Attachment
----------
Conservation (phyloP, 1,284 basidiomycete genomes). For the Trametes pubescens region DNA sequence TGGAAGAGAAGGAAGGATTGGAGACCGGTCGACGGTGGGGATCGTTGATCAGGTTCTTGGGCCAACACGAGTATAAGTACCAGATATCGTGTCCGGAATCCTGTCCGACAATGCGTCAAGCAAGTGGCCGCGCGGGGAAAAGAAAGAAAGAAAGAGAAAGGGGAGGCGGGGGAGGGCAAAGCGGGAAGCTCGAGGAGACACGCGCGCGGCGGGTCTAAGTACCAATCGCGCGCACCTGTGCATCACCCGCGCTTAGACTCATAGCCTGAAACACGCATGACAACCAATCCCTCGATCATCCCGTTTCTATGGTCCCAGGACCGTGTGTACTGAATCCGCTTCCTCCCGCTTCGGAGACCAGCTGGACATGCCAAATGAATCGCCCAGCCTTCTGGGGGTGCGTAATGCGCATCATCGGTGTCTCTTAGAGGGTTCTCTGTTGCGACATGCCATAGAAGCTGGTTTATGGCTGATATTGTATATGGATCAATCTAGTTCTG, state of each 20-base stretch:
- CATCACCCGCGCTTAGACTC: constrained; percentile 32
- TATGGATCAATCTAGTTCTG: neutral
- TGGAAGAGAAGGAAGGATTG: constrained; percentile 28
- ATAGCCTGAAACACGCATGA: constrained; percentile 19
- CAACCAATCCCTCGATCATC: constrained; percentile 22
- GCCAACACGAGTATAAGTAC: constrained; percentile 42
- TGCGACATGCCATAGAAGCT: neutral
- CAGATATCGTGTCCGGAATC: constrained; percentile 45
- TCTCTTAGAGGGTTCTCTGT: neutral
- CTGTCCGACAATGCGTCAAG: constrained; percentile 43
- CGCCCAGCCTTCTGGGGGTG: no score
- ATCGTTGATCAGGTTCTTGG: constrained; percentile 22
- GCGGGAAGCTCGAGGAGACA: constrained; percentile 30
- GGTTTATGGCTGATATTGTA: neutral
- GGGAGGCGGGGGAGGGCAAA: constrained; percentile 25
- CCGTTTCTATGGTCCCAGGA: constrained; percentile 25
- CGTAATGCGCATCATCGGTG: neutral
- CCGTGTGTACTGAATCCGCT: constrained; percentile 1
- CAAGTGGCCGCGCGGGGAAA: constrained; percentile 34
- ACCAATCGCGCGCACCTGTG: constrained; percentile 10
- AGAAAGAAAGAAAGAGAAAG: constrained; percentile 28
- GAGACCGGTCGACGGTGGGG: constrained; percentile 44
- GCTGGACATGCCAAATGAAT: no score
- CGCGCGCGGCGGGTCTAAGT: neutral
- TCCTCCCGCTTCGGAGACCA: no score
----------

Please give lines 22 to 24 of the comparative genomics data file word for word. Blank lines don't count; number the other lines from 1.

- AGAAAGAAAGAAAGAGAAAG: constrained; percentile 28
- GAGACCGGTCGACGGTGGGG: constrained; percentile 44
- GCTGGACATGCCAAATGAAT: no score